ELECTROPHORESIS: PREPARING AND RUNNING AGAROSE GELS
this module you will separate DNA molecules according to their size, using
agarose gel that you have prepared yourself.
However, before starting, please read the background material that
Electrophoresis is a method that
allows separation of molecules in an electric field on the basis of
size/molecular weight and shape. A
molecule will migrate in an electric field if it has a net positive or negative
charge. A molecule with negative
charge (anion) will migrate and be attracted to the positive electrode (anode),
and a molecule with positive charge (cation) will migrate and be attracted to
the negative electrode (cathode).
Migration and separation of molecules are carried out using pre-cast
“gels” composed of a solid matrix of molecules that contains microscopic
pores. Molecules are separated
according to size and shape by migrating through the pores in the gel. Separation is based on the different mobility through the gel
of molecules with different size and/or shape.
The gel matrix retards movement of molecules by a seiving effect.
Small or compact molecules travel faster through the gel matrix than
large or asymmetric molecules, which encounter more frictional resistance in the
Gel electrophoresis is a widely used technique in cell and molecular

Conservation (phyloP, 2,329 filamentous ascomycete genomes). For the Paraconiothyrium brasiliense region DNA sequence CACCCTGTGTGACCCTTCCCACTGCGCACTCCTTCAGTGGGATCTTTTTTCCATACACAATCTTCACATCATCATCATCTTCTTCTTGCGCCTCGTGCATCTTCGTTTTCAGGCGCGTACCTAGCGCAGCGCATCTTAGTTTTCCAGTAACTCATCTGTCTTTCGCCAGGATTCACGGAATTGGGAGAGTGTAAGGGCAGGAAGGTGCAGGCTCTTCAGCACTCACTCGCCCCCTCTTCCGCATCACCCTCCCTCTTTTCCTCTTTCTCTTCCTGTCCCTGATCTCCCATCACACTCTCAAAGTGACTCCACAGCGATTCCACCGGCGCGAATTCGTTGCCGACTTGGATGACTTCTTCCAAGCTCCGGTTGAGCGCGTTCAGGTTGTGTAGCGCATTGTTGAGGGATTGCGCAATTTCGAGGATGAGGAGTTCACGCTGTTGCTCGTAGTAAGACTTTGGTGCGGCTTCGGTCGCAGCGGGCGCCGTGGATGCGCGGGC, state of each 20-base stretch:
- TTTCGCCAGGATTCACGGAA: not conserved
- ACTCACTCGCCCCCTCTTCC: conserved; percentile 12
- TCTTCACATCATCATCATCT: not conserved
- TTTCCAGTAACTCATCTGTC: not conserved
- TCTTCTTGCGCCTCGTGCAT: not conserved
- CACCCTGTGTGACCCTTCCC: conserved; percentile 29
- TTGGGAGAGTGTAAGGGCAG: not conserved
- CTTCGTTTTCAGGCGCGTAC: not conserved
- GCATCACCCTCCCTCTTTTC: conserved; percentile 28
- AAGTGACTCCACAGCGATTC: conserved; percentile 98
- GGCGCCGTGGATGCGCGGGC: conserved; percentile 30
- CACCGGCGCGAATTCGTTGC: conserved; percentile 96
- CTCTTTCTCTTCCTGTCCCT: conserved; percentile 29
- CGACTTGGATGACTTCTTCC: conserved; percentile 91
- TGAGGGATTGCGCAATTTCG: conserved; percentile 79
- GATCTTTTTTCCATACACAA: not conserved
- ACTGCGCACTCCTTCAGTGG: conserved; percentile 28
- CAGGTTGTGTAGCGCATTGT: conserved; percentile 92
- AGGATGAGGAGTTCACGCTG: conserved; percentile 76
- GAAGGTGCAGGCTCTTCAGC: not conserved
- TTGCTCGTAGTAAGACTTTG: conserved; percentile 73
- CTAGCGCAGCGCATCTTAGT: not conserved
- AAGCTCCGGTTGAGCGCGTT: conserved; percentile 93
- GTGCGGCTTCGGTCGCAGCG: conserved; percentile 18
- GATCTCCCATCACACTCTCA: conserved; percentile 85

biology for separating biological macromolecules such as nucleic acids (DNA,
RNA) and proteins. The gel matrix
for separating proteins is commonly polyacrylamide, a water-soluble cross-linked
polymer. Therefore, separation of
proteins is usually done by polyacrylamide gel electrophoresis (PAGE). Agarose, a complex linear polysaccharide, is routinely used
as a matrix component for separating DNA and RNA.
Therefore, this gel system is known as agarose gel electrophoresis.
Separation of protein on polyacrylamide gels and nucleic acids on agarose
gels generates banding patterns which can be visualized using various detection
The size of nucleic acid and protein molecules is typically measured in
different units. For DNA and RNA,
the length is conveniently measured in “base pairs” (bps) or kilobase pairs
(kbps). For proteins the
measurement is usually molecular weight in Daltons (Da) or kiloDaltons (kDa).
The sizes of DNA, RNA, or protein molecules separated on gels can be
estimated by comparison with standard molecular weight markers of known size
that were run in parallel with the unknown samples during gel electrophoresis.
The relative mobility of molecules, i.e., how fast they travel through
the gel relative to each other, depends on gel concentration as well.
Therefore, gels of differing concentrations, such as 1% and 2% agarose or
12% and 15% polyacrylamide, are used for separating different sized molecules.
The particular percent agarose or polyacrylamide needed depends on the
size of the molecules that require separation.
Generally, the smaller the size, the higher the percentage of agarose or
polyacrylamide needed. At a given
gel concentration, the distance traveled by a molecule will be inversely
proportional to the log10 of the
molecular weight or number of base pairs. Thus,
the larger or longer the molecule, the more time it takes to migrate through gel
matrices, as noted earlier. DNA and RNA molecules carry an intrinsic negative charge
conferred by their phosphate backbones. Proteins,